As with most high-performance endeavors, trading can bring a lot of pressure and stress.
Here are some of the common roots of trading anxiety and how you can address them.
1. Unrealistic expectations
Most newbie traders fall prey to this idea of a hotshot trader living a baller lifestyle in a penthouse, driving a sports car, and makin’ it rain Benjamins on a yacht.
This ain’t an episode of Billions yo!
The reality is that, unless you’re running an illegal bucket shop like the Wolf of Wall Street, it takes years or even decades of putting in the work and slugging it out in the markets before you make it big as a trader.
That is, if you do make it.
Not to sound discouraging, but there is truth in the statistic that 90% of traders are bound to fail and that only 10% wind up successful.
Of course the concept of “success” is relative, and a realistic trader might often be content enough to aim for positive expectancy or consistent returns in the long-run.
The bottom line is that having unrealistic expectations, such as reaching Crazy Rich Asians level in less than a year of trading, can set you up for huge disappointment.
Instead, piece together reasonable trading goals and a more realistic outlook based on the amount of time, effort, training, and capital needed to stay profitable.
Avoid comparing yourself to other traders and turn your focus into creating your trading “business plan” that takes your own resources and constraints into account.
2. Lack of self-control
Oftentimes traders are able to do the research, back testing, and demo trading enough to create a solid strategy. It’s sticking to the plan that becomes the problem.And who could blame them? It can be very tempting to forget the rules when the market makes big moves that are just too good to pass up.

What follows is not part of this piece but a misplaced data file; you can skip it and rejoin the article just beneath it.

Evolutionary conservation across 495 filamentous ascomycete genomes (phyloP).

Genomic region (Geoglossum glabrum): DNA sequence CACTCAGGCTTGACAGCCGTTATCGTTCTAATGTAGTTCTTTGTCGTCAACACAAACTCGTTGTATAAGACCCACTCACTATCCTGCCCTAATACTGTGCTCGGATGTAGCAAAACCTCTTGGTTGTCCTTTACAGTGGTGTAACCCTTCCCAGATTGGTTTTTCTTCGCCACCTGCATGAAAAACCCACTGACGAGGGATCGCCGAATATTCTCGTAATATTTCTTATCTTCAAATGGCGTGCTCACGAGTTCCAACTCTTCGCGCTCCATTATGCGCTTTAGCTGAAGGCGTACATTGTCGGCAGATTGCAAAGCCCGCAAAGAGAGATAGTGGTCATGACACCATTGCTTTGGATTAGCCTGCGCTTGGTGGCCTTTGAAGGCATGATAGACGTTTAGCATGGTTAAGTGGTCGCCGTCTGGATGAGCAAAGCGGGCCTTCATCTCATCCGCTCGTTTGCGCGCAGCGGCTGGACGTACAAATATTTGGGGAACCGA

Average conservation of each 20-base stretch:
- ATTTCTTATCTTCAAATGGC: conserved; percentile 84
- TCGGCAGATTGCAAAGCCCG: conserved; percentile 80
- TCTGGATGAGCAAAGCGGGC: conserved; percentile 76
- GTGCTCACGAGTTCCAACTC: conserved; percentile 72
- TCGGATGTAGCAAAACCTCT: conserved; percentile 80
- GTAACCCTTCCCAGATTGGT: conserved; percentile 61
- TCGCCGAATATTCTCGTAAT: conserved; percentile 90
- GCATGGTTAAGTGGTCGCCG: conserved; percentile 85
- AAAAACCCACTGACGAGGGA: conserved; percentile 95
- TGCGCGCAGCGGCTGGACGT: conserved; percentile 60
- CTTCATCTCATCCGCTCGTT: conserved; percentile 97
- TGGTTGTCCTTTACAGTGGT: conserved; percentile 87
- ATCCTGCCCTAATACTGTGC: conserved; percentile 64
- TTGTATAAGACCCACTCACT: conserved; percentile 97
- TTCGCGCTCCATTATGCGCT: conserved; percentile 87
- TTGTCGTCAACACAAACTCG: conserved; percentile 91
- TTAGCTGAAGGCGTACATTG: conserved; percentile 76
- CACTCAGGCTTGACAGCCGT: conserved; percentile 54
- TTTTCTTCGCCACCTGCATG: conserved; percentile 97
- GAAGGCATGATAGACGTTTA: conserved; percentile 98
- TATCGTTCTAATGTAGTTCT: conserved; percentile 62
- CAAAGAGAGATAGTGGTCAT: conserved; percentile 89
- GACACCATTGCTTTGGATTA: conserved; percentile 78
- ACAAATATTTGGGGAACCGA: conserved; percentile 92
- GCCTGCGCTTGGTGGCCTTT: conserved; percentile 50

However, this kind of thinking can be a gateway to impulsiveness and overtrading. Constantly giving in to FOMO can result in a cycle of taking unplanned trades, multiple drawdowns, and desperation.
To overcome this, some trading psychologists suggest just sticking to one good trade per day. This would force you to review all the potential setups and filter out the best possible shot, encouraging you to exercise more self-control.
3. Lack of self-trust
On the opposite side of the spectrum, the lack of self-trust can also be a root of anxiety for a lot of traders.
If you find yourself following the advice of several trading gurus and attempting to copy all the setups of everyone in a trading chat group, then you might want to take a step back and figure out if you’re still doing your own thinking.
Successful traders are those who can trust their ability to read the markets and execute trades.
How will you know which trades to take when those trading signals you rely on are no longer around?
There’s nothing wrong with working with a trading coach or mentor who can show you the ropes and guide you when it comes to proper trade management, but over time you should be able to develop the skills and understanding of the markets.
At the end of the day, traders experience stress and pressure day in and out, but it’s important to stay self-aware enough to identify the causes and determine what kind of action is needed to address it.
Psychologist Créde Sheehy-Kelly cautions that it’s crucial to identify whether the source of anxiety from heightened emotions in trading or a more general underlying mental health issue triggered by pressure, which might require the help of a professional.
That said, don’t forget to check in on your mental well-being and take a breather every now and then!